The Olympics, stronger than the crisis

Global epidemics, war in Ukraine, inflation ধরে for more than two years, the major international sporting events (GESI) have not escaped the crisis. The Olympic movement shakes their heads without predicting their violence and impact.

Poor alignment of the planet or a more prolonged event? Teachers and students at the School of Sports Management in Paris explored the question. They interviewed experts and actors from the French and international sports ecosystem. Outcome: A White Paper on Stimulus, “The Impact of the Crisis on the Organization of Major International Sports Events.”

David Mignot, Academic Director of the School of Sports Management, answers FrancsJeux’s question.

FrancsJeux: The health crisis is now in the news, but is the impact still being felt in the organization of major sporting events?

David Mignot : Yes. Each event, regardless of size, must deal with COVID. This cannot be done without health protocols. And everything suggests that we live with it. Organizers can’t ignore it, even if the epidemic is no longer a media issue like the last two years. We still have to expect the peak of infection. In France, for example, experts predict them for October or November. For a sports movement like the rest of society, we have to live with the sword of this Democracy.

Is 2022 still marked by the effects of the health crisis?

The calendar is inverted. Some events have been canceled, others have been postponed, but they cannot be indefinitely. It is not excluded that several contests that have already been postponed several times have disappeared from the calendar. The location of China, where all events scheduled for 2022 have been canceled or postponed outside of the Beijing Winter Games, is a serious blow to the international sports movement. He is one of the lungs. By closing its borders, it disrupts the international calendar. The rest promises to be uncertain and difficult, with some brands risking reviewing their partnership strategies and hesitating to be as committed as in the past.

Another crisis, this time political, is the war in Ukraine. Could it lead to an upheaval in the international sports movement and its events?

We have seen this with the last Champions League final at Stade de France: sanctions against Russia have multiple effects, including the cancellation of planned events in the country and the occasional hasty transfer to another country. Russia has already been knocked out of the Olympics because of doping. The war in Ukraine exacerbates the situation. Its consequences are not only felt on the calendar. The impact on athletes is considerable. They may have to leave Russia to continue their career. At the same time, the Russian military offensive is destroying Ukrainian sports, its athletes, competition and practice. With the exception of Russia and Ukraine, the landscape of international sports is not what it used to be.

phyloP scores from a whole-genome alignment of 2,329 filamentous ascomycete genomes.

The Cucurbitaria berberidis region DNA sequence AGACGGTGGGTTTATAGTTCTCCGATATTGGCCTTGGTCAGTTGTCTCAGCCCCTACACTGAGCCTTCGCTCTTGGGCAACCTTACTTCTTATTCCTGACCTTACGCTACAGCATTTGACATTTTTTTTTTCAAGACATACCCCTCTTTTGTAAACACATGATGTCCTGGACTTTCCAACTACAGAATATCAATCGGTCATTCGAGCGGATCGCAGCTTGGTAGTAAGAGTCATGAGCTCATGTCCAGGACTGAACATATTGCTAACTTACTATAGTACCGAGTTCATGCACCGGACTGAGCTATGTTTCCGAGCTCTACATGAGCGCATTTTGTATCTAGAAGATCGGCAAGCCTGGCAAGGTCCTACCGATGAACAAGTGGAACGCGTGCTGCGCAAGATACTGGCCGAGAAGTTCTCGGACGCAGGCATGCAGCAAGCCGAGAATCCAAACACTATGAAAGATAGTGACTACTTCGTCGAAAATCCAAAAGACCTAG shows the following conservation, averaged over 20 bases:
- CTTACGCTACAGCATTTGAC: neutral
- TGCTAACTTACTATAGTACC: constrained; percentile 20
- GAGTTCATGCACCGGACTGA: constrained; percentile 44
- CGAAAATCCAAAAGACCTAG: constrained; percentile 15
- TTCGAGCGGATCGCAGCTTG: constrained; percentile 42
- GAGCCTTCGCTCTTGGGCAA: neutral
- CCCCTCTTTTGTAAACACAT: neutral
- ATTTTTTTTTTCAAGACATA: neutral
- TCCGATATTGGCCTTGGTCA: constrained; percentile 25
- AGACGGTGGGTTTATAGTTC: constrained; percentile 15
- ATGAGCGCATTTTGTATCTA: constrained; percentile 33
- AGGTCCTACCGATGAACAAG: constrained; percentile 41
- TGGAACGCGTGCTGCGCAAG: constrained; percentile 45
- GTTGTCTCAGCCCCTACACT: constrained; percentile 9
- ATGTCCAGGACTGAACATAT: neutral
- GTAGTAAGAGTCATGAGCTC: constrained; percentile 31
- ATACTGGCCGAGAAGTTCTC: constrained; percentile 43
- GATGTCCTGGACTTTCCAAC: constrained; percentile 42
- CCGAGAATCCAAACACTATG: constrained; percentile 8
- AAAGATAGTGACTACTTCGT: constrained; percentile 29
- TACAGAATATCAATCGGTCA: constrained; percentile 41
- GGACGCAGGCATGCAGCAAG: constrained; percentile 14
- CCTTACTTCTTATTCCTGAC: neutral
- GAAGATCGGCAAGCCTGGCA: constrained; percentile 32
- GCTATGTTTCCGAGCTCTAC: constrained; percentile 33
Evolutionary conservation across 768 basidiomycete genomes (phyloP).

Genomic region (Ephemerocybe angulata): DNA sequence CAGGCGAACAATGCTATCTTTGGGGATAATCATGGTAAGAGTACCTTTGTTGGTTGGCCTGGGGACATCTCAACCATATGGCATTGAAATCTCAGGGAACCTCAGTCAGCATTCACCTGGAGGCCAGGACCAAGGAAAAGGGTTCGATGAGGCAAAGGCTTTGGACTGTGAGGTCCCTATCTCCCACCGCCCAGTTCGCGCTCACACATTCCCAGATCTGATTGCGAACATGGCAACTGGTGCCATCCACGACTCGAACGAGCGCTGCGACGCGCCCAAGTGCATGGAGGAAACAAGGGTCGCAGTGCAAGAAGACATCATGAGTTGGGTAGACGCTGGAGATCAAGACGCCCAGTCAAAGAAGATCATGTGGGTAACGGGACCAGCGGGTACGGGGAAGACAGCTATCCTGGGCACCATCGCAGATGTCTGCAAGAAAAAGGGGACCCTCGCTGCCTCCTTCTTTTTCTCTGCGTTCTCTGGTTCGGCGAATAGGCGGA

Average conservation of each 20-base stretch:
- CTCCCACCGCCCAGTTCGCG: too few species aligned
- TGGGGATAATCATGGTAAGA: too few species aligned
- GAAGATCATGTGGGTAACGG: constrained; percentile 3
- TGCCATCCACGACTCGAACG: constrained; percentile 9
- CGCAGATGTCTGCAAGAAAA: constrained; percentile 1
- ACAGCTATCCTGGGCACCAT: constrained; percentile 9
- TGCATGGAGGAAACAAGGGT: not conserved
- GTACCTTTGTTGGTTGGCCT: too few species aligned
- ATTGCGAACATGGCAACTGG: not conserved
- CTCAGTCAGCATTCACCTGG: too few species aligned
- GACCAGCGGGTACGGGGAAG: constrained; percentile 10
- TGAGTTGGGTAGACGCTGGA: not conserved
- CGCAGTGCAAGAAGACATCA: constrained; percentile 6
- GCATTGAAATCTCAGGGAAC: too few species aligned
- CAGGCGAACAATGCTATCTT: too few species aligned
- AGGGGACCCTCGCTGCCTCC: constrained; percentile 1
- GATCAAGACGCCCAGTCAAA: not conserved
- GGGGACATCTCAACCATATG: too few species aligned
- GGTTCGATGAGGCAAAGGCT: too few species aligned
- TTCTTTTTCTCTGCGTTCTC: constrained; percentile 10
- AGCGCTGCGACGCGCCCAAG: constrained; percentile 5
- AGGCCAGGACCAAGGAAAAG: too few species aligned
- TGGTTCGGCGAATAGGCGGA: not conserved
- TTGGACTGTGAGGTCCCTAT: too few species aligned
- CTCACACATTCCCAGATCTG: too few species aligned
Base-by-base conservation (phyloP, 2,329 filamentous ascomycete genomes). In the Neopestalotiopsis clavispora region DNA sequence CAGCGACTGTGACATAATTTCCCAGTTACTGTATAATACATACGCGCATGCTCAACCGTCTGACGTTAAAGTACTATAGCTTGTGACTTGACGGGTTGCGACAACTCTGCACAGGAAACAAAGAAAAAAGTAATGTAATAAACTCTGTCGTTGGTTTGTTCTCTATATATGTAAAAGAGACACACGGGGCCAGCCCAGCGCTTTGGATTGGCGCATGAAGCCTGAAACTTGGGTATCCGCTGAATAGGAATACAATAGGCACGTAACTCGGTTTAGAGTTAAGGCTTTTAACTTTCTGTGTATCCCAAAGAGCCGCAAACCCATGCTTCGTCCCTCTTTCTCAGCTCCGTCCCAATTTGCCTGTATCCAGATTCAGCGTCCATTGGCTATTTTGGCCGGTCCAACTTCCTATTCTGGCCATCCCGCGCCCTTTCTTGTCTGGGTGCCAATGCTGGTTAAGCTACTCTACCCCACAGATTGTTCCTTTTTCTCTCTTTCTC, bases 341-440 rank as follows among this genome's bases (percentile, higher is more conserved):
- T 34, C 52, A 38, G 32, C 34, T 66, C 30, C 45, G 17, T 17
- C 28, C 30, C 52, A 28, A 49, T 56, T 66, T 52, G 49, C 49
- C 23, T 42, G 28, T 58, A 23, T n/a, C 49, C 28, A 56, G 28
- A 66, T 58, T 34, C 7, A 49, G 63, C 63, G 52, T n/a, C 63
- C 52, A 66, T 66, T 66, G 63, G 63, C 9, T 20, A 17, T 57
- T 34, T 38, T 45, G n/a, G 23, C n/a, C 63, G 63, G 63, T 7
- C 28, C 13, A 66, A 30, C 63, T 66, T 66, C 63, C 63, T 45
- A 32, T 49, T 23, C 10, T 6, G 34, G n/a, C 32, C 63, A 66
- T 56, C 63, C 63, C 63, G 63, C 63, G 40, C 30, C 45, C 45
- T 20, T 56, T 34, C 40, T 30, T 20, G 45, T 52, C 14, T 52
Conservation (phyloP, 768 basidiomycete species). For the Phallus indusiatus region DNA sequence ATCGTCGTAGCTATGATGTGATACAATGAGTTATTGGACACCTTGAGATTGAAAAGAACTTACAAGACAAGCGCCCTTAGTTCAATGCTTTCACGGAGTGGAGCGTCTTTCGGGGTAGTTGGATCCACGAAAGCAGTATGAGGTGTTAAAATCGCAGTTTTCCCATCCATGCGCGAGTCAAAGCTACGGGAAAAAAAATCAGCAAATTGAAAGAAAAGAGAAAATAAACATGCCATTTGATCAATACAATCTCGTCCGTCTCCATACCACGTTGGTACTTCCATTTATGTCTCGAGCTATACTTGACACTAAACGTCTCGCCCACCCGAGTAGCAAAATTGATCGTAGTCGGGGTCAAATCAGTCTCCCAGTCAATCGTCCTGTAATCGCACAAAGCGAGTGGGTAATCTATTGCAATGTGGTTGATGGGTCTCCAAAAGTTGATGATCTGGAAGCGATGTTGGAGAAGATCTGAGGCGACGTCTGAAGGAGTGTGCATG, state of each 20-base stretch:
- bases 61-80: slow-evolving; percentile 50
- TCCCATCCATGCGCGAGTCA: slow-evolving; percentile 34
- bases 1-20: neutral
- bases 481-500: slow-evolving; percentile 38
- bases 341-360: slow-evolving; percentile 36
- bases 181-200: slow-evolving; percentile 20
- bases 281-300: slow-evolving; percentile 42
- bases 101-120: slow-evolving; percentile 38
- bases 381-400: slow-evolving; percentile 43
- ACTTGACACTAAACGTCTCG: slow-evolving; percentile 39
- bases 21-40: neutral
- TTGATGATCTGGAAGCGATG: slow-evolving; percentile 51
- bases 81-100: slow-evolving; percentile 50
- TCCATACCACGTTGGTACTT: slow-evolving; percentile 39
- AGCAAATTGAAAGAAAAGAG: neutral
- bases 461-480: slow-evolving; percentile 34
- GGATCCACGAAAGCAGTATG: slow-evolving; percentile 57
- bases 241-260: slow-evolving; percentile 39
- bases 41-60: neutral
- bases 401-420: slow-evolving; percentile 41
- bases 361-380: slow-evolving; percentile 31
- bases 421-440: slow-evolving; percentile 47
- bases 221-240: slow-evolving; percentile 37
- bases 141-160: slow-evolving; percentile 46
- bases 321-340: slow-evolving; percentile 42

Your white paper reviews the crises that affect the sports movement and its major events. However, the biggest events in the world calendar are still just as tempting …

That’s true. The main event always attracts candidate countries. But hosting the Olympic Games or the football World Cup could benefit the host country from a media focus that is largely worth the investment. For বা 3 or বিল 4 billion, communication is global and lasts for years. Moreover, these major events are a powerful accelerator in a country, in terms of transportation and urban planning, sports practice, identification and preparation of athletes. GESIs can transform a country or a city into a scale and speed that is otherwise difficult to achieve.

Subsequent editions of the Games – Paris 2024, Milan-Cortina 2026, Los Angeles 2028 and Brisbane 2032 – express a clear preference by the IOC for guaranteed value, which hurts an opening to emerging countries. Is this an inevitable trend?

Despite Agenda 2020 and its extensions, games are still very expensive. Faced with both economic and political risks, the CIO prefers to play with security and stability. Elsewhere, moving to a new country on the Olympic map means putting yourself in trouble. The IOC does not want this. He prefers to work with tradition and discipline and the revival of the people, rather than taking risks in the host countries. Unless the budget for the games is dramatically reduced, I don’t see this trend reversing in the years to come.

What could be the next crisis, the biggest threat to the sports movement and its major events?

Hard to guess, but it can be a good concern for athletes. Athletes and their health. They want to go further in performance. People expect exploits and records from them. He begs for more. At the same time, brands are waging a technological battle for improved performance. The latest image comes from the Tokyo Games with carbon-soled shoes. With the advancement of medicine, technology and artificial intelligence, the phenomenon is likely to increase. But we should not forget the humane dimensions of our athletes and their discipline.

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